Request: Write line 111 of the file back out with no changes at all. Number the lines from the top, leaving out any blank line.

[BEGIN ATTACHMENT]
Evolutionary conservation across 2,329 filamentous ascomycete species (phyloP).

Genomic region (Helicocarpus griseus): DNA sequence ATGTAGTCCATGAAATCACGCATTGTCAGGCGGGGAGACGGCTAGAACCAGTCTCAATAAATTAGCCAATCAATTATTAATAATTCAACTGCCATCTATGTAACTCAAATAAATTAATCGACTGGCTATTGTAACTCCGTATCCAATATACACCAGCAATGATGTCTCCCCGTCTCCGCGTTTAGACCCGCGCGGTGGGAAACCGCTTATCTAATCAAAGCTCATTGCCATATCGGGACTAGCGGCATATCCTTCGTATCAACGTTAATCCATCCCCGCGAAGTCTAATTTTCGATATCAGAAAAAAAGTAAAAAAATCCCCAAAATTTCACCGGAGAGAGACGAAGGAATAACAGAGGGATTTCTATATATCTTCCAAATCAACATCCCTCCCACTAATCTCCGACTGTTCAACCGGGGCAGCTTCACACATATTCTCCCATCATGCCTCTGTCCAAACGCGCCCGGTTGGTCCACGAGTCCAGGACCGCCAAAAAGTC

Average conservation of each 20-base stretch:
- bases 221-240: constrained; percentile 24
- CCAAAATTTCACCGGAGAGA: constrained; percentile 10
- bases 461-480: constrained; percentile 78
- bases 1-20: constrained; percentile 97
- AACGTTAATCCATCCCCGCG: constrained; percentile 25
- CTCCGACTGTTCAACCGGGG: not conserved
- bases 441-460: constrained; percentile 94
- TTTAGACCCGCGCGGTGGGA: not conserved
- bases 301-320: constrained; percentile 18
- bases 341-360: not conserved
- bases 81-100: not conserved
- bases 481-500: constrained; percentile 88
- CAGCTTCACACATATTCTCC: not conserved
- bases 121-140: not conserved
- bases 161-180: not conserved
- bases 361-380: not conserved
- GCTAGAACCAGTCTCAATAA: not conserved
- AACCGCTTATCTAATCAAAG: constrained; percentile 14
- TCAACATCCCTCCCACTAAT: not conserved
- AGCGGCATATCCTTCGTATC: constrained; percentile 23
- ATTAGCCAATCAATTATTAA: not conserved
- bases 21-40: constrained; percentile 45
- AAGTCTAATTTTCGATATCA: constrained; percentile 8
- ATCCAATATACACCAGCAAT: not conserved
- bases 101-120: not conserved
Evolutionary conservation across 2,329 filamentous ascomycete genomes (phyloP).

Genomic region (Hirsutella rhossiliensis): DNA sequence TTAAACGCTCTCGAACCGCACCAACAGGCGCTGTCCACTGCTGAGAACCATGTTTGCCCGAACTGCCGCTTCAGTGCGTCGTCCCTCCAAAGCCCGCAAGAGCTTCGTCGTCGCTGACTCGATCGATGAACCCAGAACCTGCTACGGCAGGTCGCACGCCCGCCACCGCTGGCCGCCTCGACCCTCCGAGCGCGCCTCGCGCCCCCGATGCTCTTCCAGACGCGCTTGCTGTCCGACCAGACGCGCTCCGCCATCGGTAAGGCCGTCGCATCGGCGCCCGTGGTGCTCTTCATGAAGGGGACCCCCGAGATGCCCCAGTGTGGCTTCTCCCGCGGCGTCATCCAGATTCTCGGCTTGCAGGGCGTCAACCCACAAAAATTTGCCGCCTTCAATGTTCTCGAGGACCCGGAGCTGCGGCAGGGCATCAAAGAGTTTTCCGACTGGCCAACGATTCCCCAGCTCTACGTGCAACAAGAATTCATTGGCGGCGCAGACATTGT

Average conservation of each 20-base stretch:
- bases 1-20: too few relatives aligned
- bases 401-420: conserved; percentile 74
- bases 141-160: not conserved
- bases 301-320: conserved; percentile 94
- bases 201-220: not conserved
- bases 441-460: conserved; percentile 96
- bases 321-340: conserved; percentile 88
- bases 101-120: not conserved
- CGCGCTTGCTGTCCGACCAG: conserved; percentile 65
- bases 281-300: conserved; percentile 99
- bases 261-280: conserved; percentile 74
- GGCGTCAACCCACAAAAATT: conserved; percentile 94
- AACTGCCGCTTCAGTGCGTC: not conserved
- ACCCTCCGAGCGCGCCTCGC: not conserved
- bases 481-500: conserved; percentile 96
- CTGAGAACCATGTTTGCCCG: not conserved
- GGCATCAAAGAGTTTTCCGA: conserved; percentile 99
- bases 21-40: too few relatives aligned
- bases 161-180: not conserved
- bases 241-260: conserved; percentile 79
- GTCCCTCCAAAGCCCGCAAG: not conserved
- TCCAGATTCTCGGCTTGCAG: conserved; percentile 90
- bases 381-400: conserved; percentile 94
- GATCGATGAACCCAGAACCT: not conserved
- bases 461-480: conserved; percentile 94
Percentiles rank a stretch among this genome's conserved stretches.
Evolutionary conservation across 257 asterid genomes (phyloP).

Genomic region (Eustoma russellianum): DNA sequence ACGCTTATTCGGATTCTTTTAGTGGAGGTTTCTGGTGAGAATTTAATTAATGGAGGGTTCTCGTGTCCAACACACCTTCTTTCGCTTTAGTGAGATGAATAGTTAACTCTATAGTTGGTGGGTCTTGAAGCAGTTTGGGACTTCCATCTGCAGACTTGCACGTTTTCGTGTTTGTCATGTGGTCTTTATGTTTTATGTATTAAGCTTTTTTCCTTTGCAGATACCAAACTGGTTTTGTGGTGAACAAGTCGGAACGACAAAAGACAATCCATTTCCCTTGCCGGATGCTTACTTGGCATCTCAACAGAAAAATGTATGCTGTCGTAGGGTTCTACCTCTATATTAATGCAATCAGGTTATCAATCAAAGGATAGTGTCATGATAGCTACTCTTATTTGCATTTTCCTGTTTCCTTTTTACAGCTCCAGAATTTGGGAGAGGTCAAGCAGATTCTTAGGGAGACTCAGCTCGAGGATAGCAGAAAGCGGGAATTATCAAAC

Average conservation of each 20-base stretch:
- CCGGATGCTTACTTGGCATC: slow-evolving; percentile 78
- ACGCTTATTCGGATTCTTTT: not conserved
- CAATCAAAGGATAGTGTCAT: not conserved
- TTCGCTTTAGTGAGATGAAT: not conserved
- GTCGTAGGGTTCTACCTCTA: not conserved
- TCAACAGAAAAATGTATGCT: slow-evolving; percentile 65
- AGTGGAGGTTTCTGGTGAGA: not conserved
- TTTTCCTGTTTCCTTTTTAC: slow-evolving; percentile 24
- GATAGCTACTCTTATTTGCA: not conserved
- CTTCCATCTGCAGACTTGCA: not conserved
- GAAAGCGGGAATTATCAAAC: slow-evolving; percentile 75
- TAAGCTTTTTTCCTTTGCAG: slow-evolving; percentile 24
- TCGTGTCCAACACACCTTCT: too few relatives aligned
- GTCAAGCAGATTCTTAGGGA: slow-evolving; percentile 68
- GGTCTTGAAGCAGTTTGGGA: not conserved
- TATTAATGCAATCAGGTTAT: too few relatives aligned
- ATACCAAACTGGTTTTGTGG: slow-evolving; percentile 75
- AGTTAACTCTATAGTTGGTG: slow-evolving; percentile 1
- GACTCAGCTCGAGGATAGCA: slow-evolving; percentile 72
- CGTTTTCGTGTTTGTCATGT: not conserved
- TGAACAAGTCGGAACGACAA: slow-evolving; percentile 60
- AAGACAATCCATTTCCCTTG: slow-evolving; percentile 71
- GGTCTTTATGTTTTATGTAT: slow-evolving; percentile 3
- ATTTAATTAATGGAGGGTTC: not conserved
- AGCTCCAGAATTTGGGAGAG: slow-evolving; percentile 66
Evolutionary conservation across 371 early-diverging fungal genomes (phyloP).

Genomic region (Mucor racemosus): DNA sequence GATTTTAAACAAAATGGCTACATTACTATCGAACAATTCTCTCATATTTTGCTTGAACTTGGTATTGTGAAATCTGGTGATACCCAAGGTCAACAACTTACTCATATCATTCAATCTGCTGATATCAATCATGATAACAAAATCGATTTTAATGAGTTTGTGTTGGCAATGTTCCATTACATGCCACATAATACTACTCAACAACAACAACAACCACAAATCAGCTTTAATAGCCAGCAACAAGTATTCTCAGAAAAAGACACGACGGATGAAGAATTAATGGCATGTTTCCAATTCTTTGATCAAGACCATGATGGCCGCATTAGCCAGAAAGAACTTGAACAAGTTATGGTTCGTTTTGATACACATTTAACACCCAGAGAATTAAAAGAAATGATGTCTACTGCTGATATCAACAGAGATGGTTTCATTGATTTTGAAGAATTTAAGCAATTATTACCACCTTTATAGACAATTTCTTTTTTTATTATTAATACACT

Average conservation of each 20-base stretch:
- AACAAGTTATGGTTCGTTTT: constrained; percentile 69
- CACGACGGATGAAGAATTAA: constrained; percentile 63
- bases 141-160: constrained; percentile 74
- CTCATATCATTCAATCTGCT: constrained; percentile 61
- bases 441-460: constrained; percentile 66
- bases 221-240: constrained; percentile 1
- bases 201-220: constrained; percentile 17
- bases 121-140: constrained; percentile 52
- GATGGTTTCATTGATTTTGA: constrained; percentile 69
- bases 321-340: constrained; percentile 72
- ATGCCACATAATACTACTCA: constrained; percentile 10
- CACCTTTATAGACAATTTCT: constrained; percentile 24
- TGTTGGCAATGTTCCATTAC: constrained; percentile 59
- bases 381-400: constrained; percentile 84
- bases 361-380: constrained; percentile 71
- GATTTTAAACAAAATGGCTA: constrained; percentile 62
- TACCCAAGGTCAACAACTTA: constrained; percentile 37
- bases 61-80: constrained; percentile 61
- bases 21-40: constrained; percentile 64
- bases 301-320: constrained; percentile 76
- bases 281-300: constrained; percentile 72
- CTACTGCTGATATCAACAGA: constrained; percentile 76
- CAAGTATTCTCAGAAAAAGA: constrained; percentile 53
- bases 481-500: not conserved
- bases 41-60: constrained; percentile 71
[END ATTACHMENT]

- CAAGTATTCTCAGAAAAAGA: constrained; percentile 53